#### 4. The Predictive Power of Quantitative Models

Based on the fully parameterized and validated model, we predicted that the difference in cell size would be sufficient to determine cell fate [47]. A 2.5-fold increase in the phosphatase concentration was sufficient to trigger the appearance of micromolar concentrations of RNA polymerase- holoenzyme in the model (Figure 2). The model was not only validated with *in vitro* data but also succeeded in predicting the phenotypes of all mutants for which quantitative data was available [46, 47]. This was important because it enabled us to show that also those experiments that had led to alternative proposals could be reproduced with our model, and that the other proposed mechanisms would not contribute significantly to the control of release under physiological conditions (i.e., for physiologically realistic parameter values). Thus neither the proposed temporal imbalance in gene expression [36] nor AB degradation [41, 42] is relevant on the time scale on which becomes active [46, 47]. Equally the same response is attained for the entire range of physiological ATP concentrations. A lower starvation-induced ATP concentration, therefore, does not play a role in activation [25]. Once we had shown that the regulatory interactions in Figures 1(b) and 1(c) were sufficient to explain septation-dependent activation, the model could be used to explain how this extraordinary high sensitivity to changes in the phosphatase concentration could be achieved. We realised that a combination of allosteric effects and enzyme saturation enables this high sensitivity with a small 3-component network.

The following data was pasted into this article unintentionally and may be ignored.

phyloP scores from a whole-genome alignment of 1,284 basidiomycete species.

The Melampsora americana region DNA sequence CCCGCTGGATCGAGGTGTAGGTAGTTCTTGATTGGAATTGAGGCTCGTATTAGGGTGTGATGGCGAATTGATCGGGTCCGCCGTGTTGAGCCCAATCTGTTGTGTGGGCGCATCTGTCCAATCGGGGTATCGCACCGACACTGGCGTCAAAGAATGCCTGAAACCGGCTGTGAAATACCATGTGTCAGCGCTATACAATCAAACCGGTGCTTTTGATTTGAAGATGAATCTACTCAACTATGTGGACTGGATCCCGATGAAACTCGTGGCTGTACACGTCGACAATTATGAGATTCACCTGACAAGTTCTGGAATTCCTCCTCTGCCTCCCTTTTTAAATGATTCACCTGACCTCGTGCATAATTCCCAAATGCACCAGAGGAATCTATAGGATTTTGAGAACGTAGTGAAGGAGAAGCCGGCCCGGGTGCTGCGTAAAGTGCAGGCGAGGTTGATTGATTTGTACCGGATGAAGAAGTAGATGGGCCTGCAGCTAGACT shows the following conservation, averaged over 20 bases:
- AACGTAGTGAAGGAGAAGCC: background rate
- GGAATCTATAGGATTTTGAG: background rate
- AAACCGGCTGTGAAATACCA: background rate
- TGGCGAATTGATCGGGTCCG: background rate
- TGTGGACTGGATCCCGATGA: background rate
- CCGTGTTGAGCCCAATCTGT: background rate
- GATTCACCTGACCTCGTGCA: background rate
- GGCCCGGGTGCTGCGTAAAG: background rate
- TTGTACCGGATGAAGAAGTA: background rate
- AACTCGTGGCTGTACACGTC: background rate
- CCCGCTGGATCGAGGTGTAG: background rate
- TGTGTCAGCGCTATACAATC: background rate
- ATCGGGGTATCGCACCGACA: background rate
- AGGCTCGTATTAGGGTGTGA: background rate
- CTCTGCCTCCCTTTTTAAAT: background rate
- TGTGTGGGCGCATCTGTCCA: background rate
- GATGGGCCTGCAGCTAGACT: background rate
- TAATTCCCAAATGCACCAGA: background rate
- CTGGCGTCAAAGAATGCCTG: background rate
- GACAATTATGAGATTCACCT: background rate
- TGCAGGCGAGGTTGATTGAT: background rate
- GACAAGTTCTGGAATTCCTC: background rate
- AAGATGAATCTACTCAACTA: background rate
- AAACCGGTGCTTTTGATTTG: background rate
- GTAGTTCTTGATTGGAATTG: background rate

##### 4.1. Allosteric Effects

Allosteric effects (and the resulting cooperativity) have long been recognised to enable increased sensitivity [49]. Allosteric enzymes harbour several ligand-binding sites and the different conformations that the protein can assume bind ligand with different affinities . Ligand binding alters the conformational equilibrium and therefore either increases or reduces the affinity of binding, resulting in either positive or negative cooperativity, respectively [3]. This is illustrated in Figure 3(a) by example of the AB protein which has two binding sites for AA. Unbound AB is mainly in a conformation (denoted by squares in Figure 3(a)) that binds AA with low affinity, that is, the AB-AA off-rate is large. Binding of the first AA alters the conformational equilibrium in that a higher fraction of AB now attains a conformation (denoted by rhombs in Figure 3(a)) that binds AA with high affinity, that is, low AB-AA off-rate (grey arrows in Figure 3(a)). This favours the binding of a second AA. As a result little AB is bound at low AA concentrations. Once a critical AA concentration is reached to enable binding of the first AA, binding of the second AA is facilitated by the conformational change. As a result the binding profile changes from mainly unbound to mainly bound over a smaller AA concentration range (Figure 3(b), solid line) compared to a mechanism where the binding of the two ligands is independent (Figure 3(b), broken line). In phenomenological models, Hill functions of the form are typically used to model the fraction of allosteric protein (enzyme) binding sites that are bound by ligand . The Hill constant denotes the ligand concentration at which half of the allosteric binding sites are bound by ligand, while the Hill coefficient determines the sensitivity to the ligand concentration. Often this sensitivity is overestimated by using large . However, cannot be larger than the total number of ligand-binding sites, and typically is much smaller; a more detailed discussion can be found in standard text books in mathematical biology and protein science [3, 50]. Figure 3(b) illustrates that even though the different sensitivities of the allosteric and independent binding mechanism can easily be noted, the difference is not particularly large for physiological parameters.